Describe the circulation of blood through the heart and explain how the cardiac cycle is controlled.
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Access Biology Describe the circulation of blood through the heart and explain how the cardiac cycle is controlled. The blood circulatory system is responsible for providing a continuous flow of blood throughout the body to provide oxygen and nutrients to the tissues and remove the waste products and carbon dioxide. The circulatory system also acts as a means of transport for hormones and antibodies, and serves to distribute heat. The heart is the pump which tirelessly carries out the task of moving the blood around the body, beating at about 60 times a minute for an entire lifetime. It takes approximately one minute for blood to circulate from the heart, around the body and back again. The heart consists of four chambers, two atria (labelled auricles on diagram) and two ventricles, and is mainly composed of muscle. It is lined with a thin layer of cells called the Endocardium, and is enclosed within a double layered membrane sac called the Pericardium, which attaches it to the breastbone, diaphragm and thorax membranes. The deoxygenated blood is carried into the heart directly by the Vena Cava vein; the Superior Vena Cava drains blood from the head, neck and arms, and the Inferior Vena Cava drains the blood from the rest of the body, and firstly enters the Right Atrium.
The electrical stimulation that the muscle needs in order to contract is generated in the Sinus Node, or Pacemaker, which is an area of specialised cells located in the wall of the Right Atrium. This sets the heart beat rhythm, and is under the control of the autonomic nervous system which determines the heart rate, depending on the amount of carbon dioxide in the blood, which varies due to action, exercise or emotional state. The atria is caused to contract first, and the electrical impulse then reaches the ventricles shortly after through the Atrioventricular node, across a band of neuromuscular fibres called the Bundle of His, and spreads across the ventricles through the Purkinje fibres. These cause the ventricle to contract shortly after the atria, in a sequential rhythm of contraction and relaxation. The contraction stage is known as systole, and the relaxation stage is called diastole. The area between the atria and the ventricles is insulated by another fibrous band which prevents the signal from prematurely entering the ventricle, and throwing this rhythm into chaos. How does coronary heart disease effect the normal functions of the heart? Coronary heart disease is the name given to the disorder arising from the narrowing of the coronary arteries, which prevents the heart muscle from receiving a sufficient amount of blood; this is called Ischaemia.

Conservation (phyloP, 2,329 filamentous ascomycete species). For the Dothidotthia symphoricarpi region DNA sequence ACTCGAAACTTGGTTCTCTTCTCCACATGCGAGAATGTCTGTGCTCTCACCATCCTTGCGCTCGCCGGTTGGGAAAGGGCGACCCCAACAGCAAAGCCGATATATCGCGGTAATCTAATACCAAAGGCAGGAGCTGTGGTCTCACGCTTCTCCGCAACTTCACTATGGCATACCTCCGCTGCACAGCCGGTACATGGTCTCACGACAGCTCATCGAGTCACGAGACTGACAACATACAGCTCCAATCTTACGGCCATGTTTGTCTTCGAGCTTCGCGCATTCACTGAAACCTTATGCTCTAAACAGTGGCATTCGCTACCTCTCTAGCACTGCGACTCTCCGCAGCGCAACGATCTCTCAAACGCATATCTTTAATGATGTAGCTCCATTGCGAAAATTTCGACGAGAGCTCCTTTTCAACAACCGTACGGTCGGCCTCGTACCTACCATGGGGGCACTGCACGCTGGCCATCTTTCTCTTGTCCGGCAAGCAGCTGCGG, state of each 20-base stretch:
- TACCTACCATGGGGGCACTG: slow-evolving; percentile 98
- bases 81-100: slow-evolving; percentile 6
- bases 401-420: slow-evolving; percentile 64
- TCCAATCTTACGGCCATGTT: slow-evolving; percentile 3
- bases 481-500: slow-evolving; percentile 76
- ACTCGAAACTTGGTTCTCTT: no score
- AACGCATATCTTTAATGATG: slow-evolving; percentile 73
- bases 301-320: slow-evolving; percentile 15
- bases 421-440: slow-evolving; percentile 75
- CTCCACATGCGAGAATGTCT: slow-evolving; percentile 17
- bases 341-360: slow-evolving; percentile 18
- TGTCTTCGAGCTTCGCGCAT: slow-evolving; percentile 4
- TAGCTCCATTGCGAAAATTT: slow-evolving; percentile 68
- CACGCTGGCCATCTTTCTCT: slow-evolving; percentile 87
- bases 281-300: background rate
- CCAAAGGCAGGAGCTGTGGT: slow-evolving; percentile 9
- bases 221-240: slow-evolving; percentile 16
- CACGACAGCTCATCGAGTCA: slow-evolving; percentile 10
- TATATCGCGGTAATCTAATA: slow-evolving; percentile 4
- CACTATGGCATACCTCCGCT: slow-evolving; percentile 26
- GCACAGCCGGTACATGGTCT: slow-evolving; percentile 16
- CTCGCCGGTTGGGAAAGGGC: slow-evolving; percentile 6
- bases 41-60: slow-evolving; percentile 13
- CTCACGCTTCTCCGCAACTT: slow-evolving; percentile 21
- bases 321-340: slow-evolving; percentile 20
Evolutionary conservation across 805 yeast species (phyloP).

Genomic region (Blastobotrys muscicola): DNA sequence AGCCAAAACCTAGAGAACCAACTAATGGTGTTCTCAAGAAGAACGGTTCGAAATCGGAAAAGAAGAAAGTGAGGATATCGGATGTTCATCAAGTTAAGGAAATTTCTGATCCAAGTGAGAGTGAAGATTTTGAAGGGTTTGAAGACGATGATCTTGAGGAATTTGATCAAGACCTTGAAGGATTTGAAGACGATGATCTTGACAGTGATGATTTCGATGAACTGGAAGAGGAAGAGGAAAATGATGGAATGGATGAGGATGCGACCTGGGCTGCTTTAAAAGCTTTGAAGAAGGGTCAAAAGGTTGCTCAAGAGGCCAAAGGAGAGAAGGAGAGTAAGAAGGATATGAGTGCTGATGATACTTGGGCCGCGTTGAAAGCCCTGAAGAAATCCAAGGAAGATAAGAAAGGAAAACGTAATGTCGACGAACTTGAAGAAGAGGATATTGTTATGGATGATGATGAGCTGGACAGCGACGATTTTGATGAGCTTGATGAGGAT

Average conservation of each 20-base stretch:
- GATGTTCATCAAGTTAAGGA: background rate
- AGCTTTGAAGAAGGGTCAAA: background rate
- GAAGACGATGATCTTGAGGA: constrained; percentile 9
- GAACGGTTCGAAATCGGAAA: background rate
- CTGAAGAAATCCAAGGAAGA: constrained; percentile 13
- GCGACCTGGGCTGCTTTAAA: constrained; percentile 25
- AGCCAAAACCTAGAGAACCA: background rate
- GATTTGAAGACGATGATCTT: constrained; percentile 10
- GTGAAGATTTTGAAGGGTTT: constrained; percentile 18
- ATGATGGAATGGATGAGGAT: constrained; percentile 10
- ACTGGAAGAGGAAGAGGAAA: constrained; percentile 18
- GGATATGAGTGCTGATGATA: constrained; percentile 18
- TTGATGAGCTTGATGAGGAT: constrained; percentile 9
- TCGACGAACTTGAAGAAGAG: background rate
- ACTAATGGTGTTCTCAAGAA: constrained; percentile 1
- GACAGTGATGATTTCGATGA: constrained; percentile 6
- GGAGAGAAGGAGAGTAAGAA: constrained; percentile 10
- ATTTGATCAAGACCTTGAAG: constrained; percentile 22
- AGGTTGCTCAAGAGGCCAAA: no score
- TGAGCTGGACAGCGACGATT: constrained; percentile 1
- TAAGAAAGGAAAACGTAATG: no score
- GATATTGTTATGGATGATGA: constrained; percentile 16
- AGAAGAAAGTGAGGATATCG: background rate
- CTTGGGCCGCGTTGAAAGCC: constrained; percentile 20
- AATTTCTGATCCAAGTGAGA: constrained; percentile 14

This sudden decrease in oxygen supply to the heart is almost always fatal. Persons who survive a heart attack must under go careful rehabilitation, and are at risk from recurrence. The immediate cause of death in a heart attack is called ventricular fibrillation or cardiac arrest. This is where the heart loses its rhythm and beats weakly and rapidly. The normal heart beat can be re established by a massive electrical shock across the chest. People suffering from severe angina due to atherosclerotic disease may be given nitrate which is sprayed of dissolved under the tongue, and help the heart to work more efficiently. Some people take aspirin to thin the blood and reduce clotting. If these measures cause no improvement, the next step is an operation called a coronary bypass, where a section of vein from the leg is removed and grafted across the blocked coronary artery to form a bridge through which the blood can travel. Another treatment is called catheterisation, or percutaneous transluminal coronary angioplasty. This operation involves inserting a wire with a tiny balloon into an artery in the leg, and feeding it through the aorta into the blocked coronary artery. When the balloon reaches the area blocked by atherosclorosis, the balloon is inflated so as to compress the plaque, and re-establish normal blood flow.
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